"Pétard Blanc," writes La Cruz de Comal owner Lewis Dickson on his winery's Web site, "is a proprietary name and means 'white firecracker' in French. We call it that because of the hallmark natural acidity this wine always has and thus, its explosiveness on the palate."
If you read our recent cover story on the Texas wine industry, "Texas Wines: Behind the Cellar Door," you know that attaining healthy acidity in wine is one of the great challenges that Texas winemakers face.
In the case of criminal defense attorney-turned-winemaker and native Houstonian Lewis Dickson, he is able to deliver acidity-driven white wines thanks to the grape that goes into the bottle -- Blanc du Bois, a hybrid naturally high in acidity developed by Florida University researchers to combat Pierce's disease. As a result, he is able to bottle the wine without employing acidification (or acidulation), a winery crutch employed by all but a handful of Texas winemakers. (See this profile of Dickson: "From Defender of Wily Politicians, Serial Killers and Drug Dealers to Texas Winemaker.")
Over the weekend, we opened a bottle of Dickson's 2011 Pétard Blanc for a visiting Italian winemaker who asked to taste a bottle of Texas-grown wine.
The acidity in this wine was so bright that I wished I had let this bottle age for another year or so before popping the cork. It's one of the hallmarks of the grape variety: "Tongue-splitting" acidity, as my wife Tracie P likes to say. But as soon as I took a bite of the chicken quesadillas we had ordered from a favorite restaurant, the acidity came back into balance (the same way that the acidity in the salsa sang in harmony with the gooey, unctuous cheese and juicy chicken breast).
Right out of the fridge and still too cold, the wine showed intense herbaceous notes reminiscent of Sauvignon Blanc, noted Tracie P. But as the wine began to warm up in our glasses, its floral aromas and stone fruit and citrus flavors began to emerge.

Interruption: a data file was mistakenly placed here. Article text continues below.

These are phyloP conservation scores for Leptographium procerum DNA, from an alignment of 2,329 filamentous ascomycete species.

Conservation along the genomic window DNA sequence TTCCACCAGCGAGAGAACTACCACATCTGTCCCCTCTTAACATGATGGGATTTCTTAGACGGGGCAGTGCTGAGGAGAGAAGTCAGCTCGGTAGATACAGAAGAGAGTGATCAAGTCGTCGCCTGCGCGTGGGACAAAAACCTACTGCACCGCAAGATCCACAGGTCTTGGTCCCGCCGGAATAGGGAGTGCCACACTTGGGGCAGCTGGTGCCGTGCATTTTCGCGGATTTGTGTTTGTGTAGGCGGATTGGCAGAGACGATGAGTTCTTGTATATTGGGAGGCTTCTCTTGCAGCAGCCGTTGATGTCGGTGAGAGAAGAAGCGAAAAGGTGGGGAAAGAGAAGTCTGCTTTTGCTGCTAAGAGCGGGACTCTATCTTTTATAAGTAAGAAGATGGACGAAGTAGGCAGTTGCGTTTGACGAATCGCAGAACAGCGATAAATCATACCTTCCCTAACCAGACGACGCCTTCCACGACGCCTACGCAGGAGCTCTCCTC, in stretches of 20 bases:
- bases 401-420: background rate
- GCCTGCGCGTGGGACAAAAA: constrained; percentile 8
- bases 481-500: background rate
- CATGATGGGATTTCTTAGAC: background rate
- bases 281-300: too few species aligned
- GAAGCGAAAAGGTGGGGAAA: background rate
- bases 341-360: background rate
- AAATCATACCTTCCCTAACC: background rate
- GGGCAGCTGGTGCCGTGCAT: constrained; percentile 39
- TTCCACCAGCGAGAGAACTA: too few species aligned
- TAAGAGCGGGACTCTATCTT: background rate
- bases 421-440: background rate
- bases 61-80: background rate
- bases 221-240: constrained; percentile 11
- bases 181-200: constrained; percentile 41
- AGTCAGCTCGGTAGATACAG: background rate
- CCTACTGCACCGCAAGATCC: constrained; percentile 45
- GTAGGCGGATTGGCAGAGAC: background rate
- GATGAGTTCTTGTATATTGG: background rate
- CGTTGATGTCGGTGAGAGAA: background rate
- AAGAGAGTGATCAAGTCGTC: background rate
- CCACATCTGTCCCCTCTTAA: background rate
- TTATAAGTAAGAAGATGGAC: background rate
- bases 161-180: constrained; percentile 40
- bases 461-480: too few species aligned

At a certain point, our winemaker friend asked us why Dickson chooses not to filter his wine, leaving the sediment in the bottle (see the photo above). I explained that Lewis is a "Natural winemaker," a term met with disdain by conventional winemakers like our friend. In other words, Dickson tries to manipulate the wine as little as possible in accordance with the tenets of a loosely formed movement of growers and bottlers in Europe and California.
In some circles, sediment in a wine like this would be viewed as an egregious flaw. In other circles (like ours), it's seen as an expression of the grape and its vinification -- an element that Dickson wants to capture in the bottle.
I won't hesitate to reveal that this is my favorite Texas wine (and one that we serve gladly in our home). But is it the "best wine in Texas"?
Frankly, its intense acidity, heavy sediment and high price (around $40 at the winery) make it difficult to call it the "best in Texas": All things considered, the wine breaks too many rules of conventional wisdom and winemaking and its price is not a reflection of the wine's actual value but rather Dickson's costs in making unsulfured wine from grapes grown in a chemical-free environment.
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But its freshness and "technicolor" fruit make it stand out from the rest of the crowd, and while it might not win any awards when tasted side by side with the accepted benchmarks of wine today, it's an honest, wholesome wine that speaks to our palate and to our interests. As one Natural winemaker said to me last week in Los Angeles, "I don't put anything into my wine that would kill my daughter if she ate it." As parents of a six-month-old baby girl, this approach to winemaking appeals to us.
Our Italian friend was impressed by this "curious" wine and I'd like to believe he was won over by its story and its genuineness. When he asked me why I collect it despite its hefty price tag, I responded by saying, I know it's only rock 'n' roll, but I like it.